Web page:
## 9. Concluding remarks

There are several versions and aspects of dissipation in the kinetic theory and gas dynamics. The analytical manifestations therefore take several forms. The entropy inequality in both the gas dynamics and the kinetic theory is simple and elegant in its formulation, and has generality in its applications. The functional analytical approaches have had great success, with some spectacular examples [15,16,26,29]. There is another more quantitative approach based on concrete constructions [14,18,21,42–44] on hyperbolic conservation laws (see [17] and references therein). Green’s function approach has been useful for the study of nonlinear waves for viscous conservation laws [4,22,23,45,46]. Green’s function approach [32,34,47,48] for the Boltzmann equation has yielded quantitative understanding of nonlinear waves and the boundary behaviour [41,49,50,51]. The relation between the gas dynamics and the kinetic theory is a rich field. This article only samples some of the analytical results around the entropy method. There is much room for future progress for the entropy method, Green’s function approach and other possibilities.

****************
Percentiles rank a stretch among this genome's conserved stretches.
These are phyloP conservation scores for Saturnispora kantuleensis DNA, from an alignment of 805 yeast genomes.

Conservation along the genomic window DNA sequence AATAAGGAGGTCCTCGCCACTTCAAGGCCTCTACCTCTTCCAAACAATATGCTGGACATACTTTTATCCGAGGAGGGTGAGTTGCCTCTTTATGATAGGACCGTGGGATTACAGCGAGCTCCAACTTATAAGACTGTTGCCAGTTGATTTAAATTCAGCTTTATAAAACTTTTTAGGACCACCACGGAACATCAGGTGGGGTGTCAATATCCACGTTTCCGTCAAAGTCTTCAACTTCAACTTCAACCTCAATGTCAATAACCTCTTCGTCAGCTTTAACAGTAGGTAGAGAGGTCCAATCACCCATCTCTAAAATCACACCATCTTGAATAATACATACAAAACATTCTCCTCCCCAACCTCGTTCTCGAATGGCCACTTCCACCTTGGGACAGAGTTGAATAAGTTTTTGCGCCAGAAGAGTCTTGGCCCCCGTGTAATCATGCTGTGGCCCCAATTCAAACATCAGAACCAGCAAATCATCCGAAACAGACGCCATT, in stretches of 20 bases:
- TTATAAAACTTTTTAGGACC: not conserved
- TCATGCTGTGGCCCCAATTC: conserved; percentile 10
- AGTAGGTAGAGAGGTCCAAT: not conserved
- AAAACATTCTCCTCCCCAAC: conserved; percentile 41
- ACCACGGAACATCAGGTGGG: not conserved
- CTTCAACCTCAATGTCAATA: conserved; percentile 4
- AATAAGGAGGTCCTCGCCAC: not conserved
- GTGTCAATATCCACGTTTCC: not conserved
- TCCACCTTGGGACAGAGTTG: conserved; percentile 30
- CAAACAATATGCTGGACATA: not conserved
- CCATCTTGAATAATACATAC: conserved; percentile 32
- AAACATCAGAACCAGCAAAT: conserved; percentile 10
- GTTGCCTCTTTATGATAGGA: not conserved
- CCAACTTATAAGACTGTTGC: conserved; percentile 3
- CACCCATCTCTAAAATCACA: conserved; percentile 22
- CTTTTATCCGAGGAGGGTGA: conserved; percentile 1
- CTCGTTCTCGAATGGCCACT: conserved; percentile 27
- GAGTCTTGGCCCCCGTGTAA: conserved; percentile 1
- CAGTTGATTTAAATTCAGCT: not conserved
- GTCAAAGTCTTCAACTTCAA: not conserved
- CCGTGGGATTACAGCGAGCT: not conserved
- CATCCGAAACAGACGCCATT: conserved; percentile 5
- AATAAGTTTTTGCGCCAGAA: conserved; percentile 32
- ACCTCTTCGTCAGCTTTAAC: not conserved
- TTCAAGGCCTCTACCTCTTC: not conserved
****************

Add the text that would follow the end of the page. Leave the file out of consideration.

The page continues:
## Funding statement

Supported in part by an Investigator Award of Academia Sinica, National NSC grant no. 96-2628-M-001-011 and NSF grant no. DMS-0709248.

## Footnotes

One contribution of 11 to a Theme Issue ‘Entropy and convexity for nonlinear partial differential equations’.

- © 2013 The Author(s) Published by the Royal Society. All rights reserved.